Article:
History Channel // 2003 // 232 Minutes // Not Rated
Reviewed by Judge Sandra Dozier (Retired) // August 3rd, 2004
"From the day that we were born, we were destined to be in this room on this day...No matter what happens to us this day, I will stand behind every decision you make. However it goes, when we walk out of this room, we walk out as a team." -- Gene Krantz, on July 20, 1969, the day Apollo 11 launched
The History Channel has packaged its popular "Failure Is Not an Option" special, featuring legendary flight director Gene Krantz and his flight control crew, with three one-hour specials on the space program for a well-rounded package of documentaries about America's race to the moon.
Failure Is Not an Option is based on the book of the same name by flight director Gene Krantz, who was with NASA for several years and has been profiled in movies such as Apollo 13. As an integral part of the Gemini and Apollo missions, he was there for the buildup and the successful moonwalk achieved by the Apollo 11 crew. The documentary focuses on the space race from point of view of the flight control crew, discussing the pressure they felt to put a man on the moon, the grueling hours, the atmosphere in mission control, and the sorrow, pride, and elation they experienced at every turn of the program. The documentary also catches up with key flight control members for interviews and retrospectives. This is an excellent documentary that gives a good timeline of events and punctuates it with human stories. Grade: A
Code Name: Project Orion offers a fascinating look at a little-known, top-secret project to send humans to distant planets through the use of nuclear explosions as propellant for an enormous (ten-tory) rocket that would carry hundreds of people, supplies, and farm equipment to the far reaches of space. "To the moon by 1965, to Saturn by 1970" was their ambitious motto. Amazingly, they were able to go very far with the theory, and they were stopped only by an inability to solve the problem of dangerous fallout from the repeated explosions. Their research provided the groundwork for other modern-day solutions that use microwave energy and light to propel ships, rather than nuclear fission. Grade: A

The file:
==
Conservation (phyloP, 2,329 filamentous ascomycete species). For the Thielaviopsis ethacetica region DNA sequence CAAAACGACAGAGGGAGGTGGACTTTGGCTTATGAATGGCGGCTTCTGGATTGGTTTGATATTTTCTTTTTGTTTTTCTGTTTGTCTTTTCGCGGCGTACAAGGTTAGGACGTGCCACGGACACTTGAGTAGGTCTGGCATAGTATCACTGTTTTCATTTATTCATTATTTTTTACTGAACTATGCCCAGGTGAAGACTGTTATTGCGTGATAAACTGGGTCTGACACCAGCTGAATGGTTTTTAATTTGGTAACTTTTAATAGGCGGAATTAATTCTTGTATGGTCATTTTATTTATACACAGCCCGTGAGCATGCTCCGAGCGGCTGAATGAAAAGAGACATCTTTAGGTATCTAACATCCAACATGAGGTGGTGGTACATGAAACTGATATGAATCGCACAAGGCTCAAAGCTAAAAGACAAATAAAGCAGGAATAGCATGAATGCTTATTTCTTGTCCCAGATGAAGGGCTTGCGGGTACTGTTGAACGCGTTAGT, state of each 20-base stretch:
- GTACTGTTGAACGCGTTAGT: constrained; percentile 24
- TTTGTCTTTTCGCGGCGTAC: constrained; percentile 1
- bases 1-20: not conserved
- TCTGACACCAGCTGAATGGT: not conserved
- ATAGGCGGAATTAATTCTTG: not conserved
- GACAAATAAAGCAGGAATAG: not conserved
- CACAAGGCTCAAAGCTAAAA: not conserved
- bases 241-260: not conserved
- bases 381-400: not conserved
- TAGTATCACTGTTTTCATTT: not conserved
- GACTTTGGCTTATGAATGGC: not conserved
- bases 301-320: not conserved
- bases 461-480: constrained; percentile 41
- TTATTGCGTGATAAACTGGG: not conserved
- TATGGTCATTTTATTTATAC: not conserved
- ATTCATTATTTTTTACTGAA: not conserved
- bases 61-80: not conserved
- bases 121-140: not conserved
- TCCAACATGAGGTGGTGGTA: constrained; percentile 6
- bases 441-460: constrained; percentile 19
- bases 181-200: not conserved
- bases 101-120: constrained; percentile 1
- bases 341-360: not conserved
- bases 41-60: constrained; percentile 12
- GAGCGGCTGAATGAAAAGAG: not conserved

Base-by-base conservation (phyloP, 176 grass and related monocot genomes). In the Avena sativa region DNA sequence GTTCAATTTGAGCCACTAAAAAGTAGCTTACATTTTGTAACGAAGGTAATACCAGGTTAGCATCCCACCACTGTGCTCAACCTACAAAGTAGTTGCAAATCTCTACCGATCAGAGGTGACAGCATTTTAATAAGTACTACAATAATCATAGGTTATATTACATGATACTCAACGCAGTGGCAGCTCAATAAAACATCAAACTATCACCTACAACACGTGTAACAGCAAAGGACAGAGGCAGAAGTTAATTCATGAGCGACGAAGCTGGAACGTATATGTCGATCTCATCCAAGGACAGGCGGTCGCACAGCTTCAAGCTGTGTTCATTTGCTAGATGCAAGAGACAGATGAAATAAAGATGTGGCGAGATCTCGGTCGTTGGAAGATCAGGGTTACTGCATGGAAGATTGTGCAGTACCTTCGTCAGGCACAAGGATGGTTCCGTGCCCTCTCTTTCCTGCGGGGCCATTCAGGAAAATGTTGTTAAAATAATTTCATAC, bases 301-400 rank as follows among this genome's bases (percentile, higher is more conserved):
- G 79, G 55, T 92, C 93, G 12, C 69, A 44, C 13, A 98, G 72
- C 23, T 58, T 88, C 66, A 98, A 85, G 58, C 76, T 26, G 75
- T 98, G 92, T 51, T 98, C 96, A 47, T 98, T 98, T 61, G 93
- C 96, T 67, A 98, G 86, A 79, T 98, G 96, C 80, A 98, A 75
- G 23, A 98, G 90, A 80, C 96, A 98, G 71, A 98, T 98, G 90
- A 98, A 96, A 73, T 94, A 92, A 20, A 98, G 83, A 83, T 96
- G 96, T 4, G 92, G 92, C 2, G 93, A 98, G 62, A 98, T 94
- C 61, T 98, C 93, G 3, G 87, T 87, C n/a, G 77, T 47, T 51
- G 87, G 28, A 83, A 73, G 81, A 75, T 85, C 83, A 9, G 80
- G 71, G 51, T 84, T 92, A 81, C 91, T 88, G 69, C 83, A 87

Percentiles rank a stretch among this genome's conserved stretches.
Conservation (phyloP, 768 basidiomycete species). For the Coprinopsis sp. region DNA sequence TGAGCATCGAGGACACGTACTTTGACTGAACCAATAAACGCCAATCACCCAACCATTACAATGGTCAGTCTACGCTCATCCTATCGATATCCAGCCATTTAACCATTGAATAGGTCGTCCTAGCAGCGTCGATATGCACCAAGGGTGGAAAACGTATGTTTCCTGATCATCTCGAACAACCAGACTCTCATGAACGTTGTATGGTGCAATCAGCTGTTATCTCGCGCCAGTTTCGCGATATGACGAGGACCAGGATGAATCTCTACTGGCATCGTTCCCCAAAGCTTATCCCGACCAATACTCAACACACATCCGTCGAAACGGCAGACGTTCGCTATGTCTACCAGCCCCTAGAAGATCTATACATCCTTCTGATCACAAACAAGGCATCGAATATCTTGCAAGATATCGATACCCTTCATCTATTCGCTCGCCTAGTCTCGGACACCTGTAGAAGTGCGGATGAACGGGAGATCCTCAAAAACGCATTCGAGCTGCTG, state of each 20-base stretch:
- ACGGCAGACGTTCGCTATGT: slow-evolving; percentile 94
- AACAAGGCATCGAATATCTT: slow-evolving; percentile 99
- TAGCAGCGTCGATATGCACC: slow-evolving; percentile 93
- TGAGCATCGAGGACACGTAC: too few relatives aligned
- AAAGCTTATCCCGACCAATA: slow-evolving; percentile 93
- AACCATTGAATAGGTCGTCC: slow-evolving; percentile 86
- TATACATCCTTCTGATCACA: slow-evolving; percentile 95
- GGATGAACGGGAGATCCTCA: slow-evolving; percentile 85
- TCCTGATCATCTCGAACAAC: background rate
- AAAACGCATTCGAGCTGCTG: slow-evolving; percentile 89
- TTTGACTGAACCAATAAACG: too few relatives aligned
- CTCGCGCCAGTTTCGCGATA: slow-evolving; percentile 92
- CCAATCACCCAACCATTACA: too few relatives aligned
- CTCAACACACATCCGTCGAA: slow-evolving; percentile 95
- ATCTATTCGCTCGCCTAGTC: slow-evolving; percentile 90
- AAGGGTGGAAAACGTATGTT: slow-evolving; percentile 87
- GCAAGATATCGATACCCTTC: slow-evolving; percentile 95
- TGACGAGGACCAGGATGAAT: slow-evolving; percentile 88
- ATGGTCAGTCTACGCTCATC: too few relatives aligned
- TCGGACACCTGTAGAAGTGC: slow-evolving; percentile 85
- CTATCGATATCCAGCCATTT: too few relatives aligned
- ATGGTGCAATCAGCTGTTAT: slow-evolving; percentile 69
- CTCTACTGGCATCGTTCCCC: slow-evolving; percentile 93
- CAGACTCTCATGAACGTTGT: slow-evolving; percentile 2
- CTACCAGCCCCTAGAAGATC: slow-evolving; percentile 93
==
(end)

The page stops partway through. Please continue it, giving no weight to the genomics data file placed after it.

The remaining two documentaries are from the Modern Marvels series of documentaries, so they focus more on the mechanics than on the people. While both are fascinating and in-depth, they seem a little sterile compared to the other documentaries in this collection, but they stand alone well enough to be effective complements.
Modern Marvels: The Space Shuttle presents a staggering amount of detail about the shuttle program mechanics, juxtaposed against a brief history of the race to the moon. What this really highlights is the extreme patience required for assembling the enormous spacecraft, and the precision and caution required to make sure everything goes well. Although this will be a delight to shuttle enthusiasts, the casual viewer will probably find the detail a little exhausting. The Challenger disaster, which has been covered thoroughly in other specials, is given only a brief summary here, and there is no follow-up history of what happened after the crash, so it feels a little incomplete at the end. Grade: B-
Modern Marvels: Apollo 13 covers the ill-fated Apollo 13 mission. After losing half its oxygen and fuel, Apollo 13 is in danger of not reaching home again, and any hope of reaching the moon is lost forever. The incredible effort required to solve the oxygen problem and return the crew home safely is profiled here, with computer models to show the mechanics and the steps taken to solve the problem. This documentary features interviews with Gene Krantz, John Lovell, and other flight and crew members, and it is more balanced between the human and machine points of view, for a well-rounded documentary on the Apollo 13 mission. Grade: A-